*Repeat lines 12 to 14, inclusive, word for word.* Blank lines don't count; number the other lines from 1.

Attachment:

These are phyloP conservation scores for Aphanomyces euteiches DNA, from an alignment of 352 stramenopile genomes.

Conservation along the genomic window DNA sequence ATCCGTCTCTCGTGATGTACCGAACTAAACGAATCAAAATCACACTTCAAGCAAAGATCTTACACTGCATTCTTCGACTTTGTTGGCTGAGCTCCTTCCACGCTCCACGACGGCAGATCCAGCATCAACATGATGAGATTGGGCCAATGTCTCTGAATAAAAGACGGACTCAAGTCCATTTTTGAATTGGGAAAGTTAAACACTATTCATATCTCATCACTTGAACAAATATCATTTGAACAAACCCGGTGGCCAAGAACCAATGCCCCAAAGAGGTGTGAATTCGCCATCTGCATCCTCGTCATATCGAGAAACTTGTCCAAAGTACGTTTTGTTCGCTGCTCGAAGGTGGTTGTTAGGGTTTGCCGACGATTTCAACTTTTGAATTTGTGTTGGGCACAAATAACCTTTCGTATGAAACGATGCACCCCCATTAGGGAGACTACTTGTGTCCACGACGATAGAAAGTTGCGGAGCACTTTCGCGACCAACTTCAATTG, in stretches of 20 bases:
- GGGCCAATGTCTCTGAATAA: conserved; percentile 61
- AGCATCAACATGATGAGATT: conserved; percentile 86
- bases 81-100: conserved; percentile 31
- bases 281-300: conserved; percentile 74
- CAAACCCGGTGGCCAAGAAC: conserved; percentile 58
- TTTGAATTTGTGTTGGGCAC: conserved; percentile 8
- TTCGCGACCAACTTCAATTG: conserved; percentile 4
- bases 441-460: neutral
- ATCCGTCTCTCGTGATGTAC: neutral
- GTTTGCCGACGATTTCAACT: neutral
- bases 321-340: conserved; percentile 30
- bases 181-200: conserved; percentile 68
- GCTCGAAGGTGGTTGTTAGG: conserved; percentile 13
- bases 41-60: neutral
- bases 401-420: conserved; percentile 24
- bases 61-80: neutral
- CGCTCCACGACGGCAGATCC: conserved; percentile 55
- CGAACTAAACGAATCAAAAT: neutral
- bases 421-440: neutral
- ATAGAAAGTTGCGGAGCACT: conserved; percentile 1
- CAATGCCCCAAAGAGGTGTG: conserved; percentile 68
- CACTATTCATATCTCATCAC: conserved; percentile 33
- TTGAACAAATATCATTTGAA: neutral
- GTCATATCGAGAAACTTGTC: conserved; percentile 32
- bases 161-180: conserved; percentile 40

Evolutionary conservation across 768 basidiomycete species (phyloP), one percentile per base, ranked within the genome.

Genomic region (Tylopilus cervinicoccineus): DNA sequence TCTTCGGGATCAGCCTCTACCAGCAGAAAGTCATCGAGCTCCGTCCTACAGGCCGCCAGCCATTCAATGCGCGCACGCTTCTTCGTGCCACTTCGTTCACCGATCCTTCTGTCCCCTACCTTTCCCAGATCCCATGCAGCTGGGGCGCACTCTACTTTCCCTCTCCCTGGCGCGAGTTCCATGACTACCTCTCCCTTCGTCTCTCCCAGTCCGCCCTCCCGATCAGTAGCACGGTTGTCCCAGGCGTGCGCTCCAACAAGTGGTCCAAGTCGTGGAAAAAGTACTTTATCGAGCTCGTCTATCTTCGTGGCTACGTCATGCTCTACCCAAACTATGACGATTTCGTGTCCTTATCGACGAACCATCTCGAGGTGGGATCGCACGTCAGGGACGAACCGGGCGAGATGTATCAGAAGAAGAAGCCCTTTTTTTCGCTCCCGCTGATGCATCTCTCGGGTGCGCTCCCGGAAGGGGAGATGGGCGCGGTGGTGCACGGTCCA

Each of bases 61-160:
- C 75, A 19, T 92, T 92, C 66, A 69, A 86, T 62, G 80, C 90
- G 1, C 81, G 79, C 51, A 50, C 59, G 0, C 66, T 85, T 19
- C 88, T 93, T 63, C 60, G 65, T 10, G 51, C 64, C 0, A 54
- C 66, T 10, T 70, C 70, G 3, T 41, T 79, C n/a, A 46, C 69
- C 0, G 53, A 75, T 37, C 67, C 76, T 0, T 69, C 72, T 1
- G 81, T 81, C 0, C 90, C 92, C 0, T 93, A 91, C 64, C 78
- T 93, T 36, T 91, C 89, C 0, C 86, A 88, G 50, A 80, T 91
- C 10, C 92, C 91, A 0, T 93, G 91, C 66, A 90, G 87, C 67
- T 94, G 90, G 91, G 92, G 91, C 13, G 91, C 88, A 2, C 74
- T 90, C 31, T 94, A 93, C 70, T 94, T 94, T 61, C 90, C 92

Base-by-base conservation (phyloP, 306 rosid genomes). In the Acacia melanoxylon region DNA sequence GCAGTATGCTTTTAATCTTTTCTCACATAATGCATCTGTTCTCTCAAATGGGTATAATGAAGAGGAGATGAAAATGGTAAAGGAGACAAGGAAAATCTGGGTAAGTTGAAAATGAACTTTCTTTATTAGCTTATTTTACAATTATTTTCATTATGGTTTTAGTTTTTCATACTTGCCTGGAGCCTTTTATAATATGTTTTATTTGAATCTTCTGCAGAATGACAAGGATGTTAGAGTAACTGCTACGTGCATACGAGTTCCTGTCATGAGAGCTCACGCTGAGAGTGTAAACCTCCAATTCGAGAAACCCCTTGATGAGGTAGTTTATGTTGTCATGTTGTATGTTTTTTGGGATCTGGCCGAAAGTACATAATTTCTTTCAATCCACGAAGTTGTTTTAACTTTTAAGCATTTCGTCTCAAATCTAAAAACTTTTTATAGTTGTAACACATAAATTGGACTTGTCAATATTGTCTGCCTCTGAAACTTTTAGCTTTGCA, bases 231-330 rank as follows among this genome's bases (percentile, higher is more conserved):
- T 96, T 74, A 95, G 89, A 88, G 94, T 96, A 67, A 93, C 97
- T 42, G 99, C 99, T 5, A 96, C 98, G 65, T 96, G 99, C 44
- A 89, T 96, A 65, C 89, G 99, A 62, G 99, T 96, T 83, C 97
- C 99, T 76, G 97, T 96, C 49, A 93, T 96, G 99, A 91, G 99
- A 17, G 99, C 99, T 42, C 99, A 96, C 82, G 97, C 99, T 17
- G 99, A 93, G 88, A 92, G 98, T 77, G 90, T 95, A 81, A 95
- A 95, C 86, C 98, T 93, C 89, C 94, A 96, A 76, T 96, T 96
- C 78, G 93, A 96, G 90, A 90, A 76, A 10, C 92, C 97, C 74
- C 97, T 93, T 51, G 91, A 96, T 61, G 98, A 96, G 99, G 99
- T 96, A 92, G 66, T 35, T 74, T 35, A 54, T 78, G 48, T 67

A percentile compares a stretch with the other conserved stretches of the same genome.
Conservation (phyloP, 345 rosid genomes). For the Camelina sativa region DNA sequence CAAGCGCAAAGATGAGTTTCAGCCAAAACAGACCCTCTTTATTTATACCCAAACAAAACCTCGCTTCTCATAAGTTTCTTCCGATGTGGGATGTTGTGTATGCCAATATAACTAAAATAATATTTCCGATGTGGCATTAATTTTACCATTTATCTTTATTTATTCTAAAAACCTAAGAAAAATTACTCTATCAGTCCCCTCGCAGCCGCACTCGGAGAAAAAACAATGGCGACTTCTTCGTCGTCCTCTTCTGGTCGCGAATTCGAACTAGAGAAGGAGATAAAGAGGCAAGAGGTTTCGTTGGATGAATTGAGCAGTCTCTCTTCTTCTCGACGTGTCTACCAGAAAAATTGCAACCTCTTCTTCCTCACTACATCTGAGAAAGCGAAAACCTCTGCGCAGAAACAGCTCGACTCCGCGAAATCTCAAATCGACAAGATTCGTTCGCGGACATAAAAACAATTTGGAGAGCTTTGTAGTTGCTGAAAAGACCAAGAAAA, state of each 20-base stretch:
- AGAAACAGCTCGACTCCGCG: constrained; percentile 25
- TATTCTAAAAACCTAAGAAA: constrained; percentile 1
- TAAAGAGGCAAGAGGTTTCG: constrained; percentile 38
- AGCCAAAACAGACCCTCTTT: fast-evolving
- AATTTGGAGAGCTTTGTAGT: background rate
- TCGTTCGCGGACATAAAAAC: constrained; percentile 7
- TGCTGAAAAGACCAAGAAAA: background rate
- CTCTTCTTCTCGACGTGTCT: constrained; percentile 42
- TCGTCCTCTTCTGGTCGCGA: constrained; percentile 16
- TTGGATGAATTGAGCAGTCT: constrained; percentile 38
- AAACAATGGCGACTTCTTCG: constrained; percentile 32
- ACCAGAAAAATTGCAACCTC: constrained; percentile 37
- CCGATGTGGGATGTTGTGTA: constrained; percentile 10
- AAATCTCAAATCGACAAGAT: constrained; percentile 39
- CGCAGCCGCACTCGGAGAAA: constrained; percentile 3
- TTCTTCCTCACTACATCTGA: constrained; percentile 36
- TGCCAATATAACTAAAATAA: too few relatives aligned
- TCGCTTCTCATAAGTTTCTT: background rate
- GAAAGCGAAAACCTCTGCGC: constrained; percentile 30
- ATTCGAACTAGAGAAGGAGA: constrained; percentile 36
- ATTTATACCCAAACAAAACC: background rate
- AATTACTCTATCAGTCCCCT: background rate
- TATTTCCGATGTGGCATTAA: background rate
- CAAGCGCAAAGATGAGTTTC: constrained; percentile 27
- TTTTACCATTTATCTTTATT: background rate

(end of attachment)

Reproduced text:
- GTTTGCCGACGATTTCAACT: neutral
- bases 321-340: conserved; percentile 30
- bases 181-200: conserved; percentile 68